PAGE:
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Maxine Hairston

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Dr. Maxine Cousins Hairston, Ph.D
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Maxine Cousins Hairston, professor emerita of English, died on July 22, 2005, at the age of 83. In a remarkable career, Hairston examined the role of rhetoric and writing programs across the country and challenged assumptions about the roles women might play in the academy. Indeed, she considered the undervalued position of writing teachers in English departments analogous to the status of women in general. She succeeded in bettering the condition of both.Maxine Hairston was born on April 9, 1922, in Ironwood, Michigan, where she attended public schools. She earned a B.A. in English at the University of Michigan in 1944. Shortly thereafter, she met and married James Walter Hairston, moving to the Hairston farm at Rice’s Crossing, Texas and raising two children, Coles and Lucy.

The ranch gave Hairston a practical perspective on life and labor that would inform her later academic work. With her children growing, Maxine Hairston returned to school, earning an M.A. in English at The University of Texas at Austin in 1958 and a Ph.D. in 1968. Her dissertation focused on the work of Texas writer George Sessions Perry. What some regarded as a late start for a scholarly career, Hairston saw as a suitable trajectory for many women. Although she retained an interest in literature throughout her life, her employment as an instructor in the Department of English following graduation led her to take a serious interest in rhetoric, a field then in the early stages of intellectual renewal.

Hairston soon established her reputation nationally as an advocate for professionalizing the teaching of writing. Throughout her career, she would remain committed to two constituencies. The first was students of all ages and backgrounds, whose ideas and writing she respected deeply and for whom she developed writing programs and wrote a series of successful and influential textbooks. Her second community was the graduate students, lecturers, and part-time instructors, most of them women, who taught the bulk of writing classes across the country. She labored to give these teachers more power over their careers and subject matter. In a series of highly pragmatic essays, she challenged writing instructors to rethink the nature of their pedagogy and to understand its importance. In Texas, she was elected president of the Conference of College Teachers of English (CCTE) in 1983. Active nationally in both the National Council of Teachers of English and the Conference of College Composition and Communication, she chaired the latter organization in 1985, and, in a much-quoted convention address, entitled “Breaking our Bonds and Reaffirming Our Connections,” called for the separation of writing programs from departments of English.

Hairston waded into controversy again in 1991 with “Ideology, Diversity, and the Teaching of Writing,” an essay published in College Composition and Communication just prior to her retirement. In it, Hairston repudiated a growing disciplinary movement to make first-year writing courses political in their orientation and design. Provoking more response than any article in the history of the journal, Hairston’s essay reprised her commitment to students, whose education as writers, she argued, should not be subordinated to the political visions of instructors.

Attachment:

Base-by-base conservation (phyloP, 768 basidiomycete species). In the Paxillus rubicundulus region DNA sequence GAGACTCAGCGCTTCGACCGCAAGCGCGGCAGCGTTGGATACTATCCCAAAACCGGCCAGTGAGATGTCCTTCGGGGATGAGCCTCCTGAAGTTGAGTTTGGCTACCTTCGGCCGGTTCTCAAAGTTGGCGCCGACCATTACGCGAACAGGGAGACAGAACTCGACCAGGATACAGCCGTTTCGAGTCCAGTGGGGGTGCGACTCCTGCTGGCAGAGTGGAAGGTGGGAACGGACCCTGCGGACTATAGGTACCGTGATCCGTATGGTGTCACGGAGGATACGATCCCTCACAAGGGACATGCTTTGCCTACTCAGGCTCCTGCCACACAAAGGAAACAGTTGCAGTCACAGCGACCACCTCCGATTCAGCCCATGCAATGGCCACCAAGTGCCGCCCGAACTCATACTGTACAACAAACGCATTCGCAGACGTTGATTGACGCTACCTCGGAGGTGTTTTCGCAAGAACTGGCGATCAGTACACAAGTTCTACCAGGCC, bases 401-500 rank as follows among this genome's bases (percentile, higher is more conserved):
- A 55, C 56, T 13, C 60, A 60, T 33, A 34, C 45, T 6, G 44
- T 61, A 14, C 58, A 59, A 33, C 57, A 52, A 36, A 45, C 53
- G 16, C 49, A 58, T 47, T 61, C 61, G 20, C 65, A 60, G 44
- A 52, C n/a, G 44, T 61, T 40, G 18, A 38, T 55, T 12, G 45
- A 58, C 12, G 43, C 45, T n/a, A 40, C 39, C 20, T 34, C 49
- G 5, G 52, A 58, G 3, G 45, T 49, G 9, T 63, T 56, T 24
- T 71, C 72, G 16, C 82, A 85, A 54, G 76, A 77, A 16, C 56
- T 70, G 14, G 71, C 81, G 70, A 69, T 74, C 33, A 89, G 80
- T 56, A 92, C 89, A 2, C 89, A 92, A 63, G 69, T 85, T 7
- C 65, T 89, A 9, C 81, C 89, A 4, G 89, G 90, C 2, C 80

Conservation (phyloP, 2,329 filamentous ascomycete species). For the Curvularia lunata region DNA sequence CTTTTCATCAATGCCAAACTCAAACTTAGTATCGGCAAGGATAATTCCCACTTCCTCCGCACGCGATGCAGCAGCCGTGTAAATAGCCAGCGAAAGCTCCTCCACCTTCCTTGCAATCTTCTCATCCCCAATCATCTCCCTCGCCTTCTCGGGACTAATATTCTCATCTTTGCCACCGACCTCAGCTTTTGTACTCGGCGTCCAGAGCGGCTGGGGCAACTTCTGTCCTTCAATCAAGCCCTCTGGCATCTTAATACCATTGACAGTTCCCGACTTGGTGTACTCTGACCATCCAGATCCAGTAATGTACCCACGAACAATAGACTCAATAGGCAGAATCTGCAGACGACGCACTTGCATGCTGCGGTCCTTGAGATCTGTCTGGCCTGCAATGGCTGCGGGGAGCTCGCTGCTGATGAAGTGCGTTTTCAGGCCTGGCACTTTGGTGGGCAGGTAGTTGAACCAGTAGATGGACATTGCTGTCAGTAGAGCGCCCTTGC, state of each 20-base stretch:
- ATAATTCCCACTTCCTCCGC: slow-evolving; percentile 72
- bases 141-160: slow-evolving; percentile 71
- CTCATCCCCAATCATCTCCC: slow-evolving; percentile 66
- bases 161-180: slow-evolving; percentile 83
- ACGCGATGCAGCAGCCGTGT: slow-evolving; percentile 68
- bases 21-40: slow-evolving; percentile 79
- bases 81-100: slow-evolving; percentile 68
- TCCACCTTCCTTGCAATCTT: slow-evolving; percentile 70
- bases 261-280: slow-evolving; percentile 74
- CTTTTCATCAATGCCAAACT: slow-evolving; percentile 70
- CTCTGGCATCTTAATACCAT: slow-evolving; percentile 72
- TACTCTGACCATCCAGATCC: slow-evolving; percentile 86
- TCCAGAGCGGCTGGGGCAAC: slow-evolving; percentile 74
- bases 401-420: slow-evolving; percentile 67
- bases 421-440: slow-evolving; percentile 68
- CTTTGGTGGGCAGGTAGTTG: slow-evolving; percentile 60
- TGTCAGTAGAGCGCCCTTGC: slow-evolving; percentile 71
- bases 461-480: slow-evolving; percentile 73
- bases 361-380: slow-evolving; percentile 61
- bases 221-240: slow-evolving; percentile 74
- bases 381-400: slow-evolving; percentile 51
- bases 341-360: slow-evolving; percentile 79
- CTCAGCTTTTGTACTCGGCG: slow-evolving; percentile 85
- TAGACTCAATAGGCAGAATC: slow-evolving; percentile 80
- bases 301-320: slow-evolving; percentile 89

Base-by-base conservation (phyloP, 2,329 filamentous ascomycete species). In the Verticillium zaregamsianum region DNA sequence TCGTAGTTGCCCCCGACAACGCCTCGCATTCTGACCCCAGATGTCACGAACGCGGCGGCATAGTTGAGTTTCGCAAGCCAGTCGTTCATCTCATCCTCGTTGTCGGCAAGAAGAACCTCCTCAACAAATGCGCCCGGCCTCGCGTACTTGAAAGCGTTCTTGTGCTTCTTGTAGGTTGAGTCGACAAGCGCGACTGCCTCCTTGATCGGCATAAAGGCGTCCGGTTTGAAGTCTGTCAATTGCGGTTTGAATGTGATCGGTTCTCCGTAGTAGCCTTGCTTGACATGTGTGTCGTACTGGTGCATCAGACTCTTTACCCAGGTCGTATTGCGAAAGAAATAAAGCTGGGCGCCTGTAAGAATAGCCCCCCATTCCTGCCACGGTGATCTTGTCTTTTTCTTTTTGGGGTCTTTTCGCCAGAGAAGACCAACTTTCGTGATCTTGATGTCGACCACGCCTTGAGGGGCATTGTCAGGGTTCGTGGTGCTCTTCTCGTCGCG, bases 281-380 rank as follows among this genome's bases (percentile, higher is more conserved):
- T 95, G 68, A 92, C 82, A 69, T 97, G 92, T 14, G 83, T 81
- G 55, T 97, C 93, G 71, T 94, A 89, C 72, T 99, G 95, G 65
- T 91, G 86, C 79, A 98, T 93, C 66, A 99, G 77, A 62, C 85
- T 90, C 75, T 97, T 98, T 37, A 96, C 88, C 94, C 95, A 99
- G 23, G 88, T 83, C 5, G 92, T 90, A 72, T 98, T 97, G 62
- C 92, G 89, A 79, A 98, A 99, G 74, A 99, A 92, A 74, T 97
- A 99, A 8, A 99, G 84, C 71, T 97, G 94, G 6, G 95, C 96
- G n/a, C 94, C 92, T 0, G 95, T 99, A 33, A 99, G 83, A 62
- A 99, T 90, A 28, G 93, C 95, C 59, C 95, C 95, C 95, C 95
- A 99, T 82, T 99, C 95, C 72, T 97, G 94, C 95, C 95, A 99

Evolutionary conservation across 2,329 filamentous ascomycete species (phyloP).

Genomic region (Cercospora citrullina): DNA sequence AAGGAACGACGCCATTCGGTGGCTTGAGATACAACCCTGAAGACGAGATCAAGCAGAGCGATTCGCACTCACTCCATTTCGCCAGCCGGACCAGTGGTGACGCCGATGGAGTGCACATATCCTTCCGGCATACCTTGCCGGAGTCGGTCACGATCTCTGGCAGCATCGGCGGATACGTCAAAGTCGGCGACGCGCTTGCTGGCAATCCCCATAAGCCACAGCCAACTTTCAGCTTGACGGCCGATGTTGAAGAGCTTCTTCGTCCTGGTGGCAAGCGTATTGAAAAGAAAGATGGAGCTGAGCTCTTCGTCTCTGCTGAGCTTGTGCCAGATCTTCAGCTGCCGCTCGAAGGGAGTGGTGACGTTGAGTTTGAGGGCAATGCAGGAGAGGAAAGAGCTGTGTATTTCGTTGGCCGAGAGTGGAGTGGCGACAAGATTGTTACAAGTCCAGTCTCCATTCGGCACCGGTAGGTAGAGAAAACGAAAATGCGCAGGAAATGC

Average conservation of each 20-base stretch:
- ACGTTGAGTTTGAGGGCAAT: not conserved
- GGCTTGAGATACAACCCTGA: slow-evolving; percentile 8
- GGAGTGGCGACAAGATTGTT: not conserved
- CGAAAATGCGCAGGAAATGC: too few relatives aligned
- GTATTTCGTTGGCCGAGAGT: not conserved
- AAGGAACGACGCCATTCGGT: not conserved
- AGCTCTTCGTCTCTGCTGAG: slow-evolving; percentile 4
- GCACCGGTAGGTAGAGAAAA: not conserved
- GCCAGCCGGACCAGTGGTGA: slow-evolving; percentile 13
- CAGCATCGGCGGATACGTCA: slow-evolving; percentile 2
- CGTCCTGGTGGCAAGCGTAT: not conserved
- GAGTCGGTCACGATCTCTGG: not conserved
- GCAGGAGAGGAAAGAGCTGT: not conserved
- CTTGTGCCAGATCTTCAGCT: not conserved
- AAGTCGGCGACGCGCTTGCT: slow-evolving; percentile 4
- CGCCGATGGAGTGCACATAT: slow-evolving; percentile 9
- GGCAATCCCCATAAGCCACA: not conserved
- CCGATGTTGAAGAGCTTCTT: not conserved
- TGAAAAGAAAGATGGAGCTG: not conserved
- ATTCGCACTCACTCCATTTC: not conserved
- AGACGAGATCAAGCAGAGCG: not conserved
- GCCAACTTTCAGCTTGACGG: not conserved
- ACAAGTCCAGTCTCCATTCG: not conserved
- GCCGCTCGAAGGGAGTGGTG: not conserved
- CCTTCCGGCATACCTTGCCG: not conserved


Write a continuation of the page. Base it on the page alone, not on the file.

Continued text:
At UT, Hairston rose from instructor to full professor. She served as director of freshman English and later as associate dean of liberal arts. Active in both graduate and undergraduate writing programs, Hairston served as a mentor to young scholars and, in particular, helped many women develop successful academic careers, guiding them both intellectually and personally. A persistent advocate of independent writing programs, she saw that vision fulfilled at UT with the establishment of a Division of Rhetoric and Composition shortly after her retirement in 1992.

Her retirement, however, did not mark the end of her intellectual or academic endeavors. She traveled extensively with her second husband, David Cooper, a retired professor from Hunter College, whom she had married in 1987. She remained committed to Democratic Party politics, local and national, and served on the board of trustees for both Planned Parenthood of Austin and the First Unitarian Universalist Church. She continued to work on her textbooks, seeing The Riverside Reader into its eighth edition, the Scott, Foresman Handbook for Writers into its seventh, and Successful Writing, its fourth. She returned to graduate school in 1999 to pursue a master’s degree in European history, which she earned in 2003. In 2002, former graduate students honored her by publishing Against the Grain: A Volume in Honor of Maxine Hairston, a collection of her major articles, as well as essays recounting her achievements and scholarly life.

Anyone who knew Maxine Hairston understood the vitality of her intellect, her delight in learning, and her eternal goodwill and optimism. Even as she faced surgery in June 2005, Maxine looked forward to a recovery speedy enough for her to attend classes again in the fall. Nothing would have pleased her more.

William Powers Jr., President
The University of Texas at Austin

Sue Alexander Greninger, Secretary
The General Faculty

This memorial resolution was prepared by a special committee consisting of Professors John J. Ruszkiewicz (chair), Lester L. Faigley, and Anthony C. Hilfer.

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